In short, ensure your personal statement clearly answers every question in the prompt, is specific to SIPA, and relates your personal story in a way that is relevant. Hopefully this will help you as you write (and revise!) your personal statement prior to our Fall 2020 deadlines. For more tips, we encourage you to read our other blog posts on What’s in an App: Personal Statement and How NOT to write your personal statement.

Surviving (and thriving) the Video Essay

Photo Credit

Remember: The video essay is available after you submit your application and pay the application fee.

The Video Essay component of the application process can seem terrifying, but fear not because we are here to help! At this point, you might feel both relieved at having submitted your application and tired that there’s the final final step to complete the application. We’ve been there and totally get it. It’s 100% normal!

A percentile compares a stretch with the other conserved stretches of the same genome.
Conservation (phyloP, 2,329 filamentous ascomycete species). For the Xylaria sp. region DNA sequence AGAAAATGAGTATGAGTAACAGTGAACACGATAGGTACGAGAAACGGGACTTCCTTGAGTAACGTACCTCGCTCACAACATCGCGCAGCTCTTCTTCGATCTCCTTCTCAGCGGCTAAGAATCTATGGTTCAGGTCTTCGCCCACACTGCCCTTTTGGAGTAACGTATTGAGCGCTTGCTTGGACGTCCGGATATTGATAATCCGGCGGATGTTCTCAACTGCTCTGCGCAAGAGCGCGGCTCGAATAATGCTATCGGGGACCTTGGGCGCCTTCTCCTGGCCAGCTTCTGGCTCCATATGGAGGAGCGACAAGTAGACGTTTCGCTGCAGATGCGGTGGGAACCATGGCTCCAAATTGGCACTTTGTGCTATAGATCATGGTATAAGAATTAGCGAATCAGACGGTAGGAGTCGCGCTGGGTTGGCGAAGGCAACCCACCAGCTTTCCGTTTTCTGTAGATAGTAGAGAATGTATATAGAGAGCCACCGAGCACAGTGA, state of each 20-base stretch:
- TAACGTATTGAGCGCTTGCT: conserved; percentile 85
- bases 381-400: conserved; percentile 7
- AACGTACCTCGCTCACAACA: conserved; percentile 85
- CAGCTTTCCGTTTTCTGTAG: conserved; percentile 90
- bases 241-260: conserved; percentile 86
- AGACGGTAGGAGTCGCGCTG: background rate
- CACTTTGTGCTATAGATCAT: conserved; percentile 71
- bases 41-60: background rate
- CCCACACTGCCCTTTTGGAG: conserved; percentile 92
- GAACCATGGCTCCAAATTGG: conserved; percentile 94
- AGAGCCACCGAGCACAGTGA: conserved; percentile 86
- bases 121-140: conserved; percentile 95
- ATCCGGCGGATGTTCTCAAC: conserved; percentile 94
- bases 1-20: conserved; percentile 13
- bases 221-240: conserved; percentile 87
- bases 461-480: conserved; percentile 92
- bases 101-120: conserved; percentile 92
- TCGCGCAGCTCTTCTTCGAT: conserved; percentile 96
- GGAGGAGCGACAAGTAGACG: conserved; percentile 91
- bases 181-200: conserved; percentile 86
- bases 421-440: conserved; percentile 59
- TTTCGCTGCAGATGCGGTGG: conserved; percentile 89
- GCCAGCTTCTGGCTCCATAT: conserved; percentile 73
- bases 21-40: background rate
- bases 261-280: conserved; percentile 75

In writing this post, we found that each of us prepared for the video essay differently, which means there is no one ‘right’ way to prepare as everyone has their own process when it comes to it. We brainstormed on what we felt worked and also what we wish we had known when we were preparing.

Here are the main steps we took to prepare for the Video Essay:

Prepare like it’s an interview…or a first date – George-Ann MIA ’20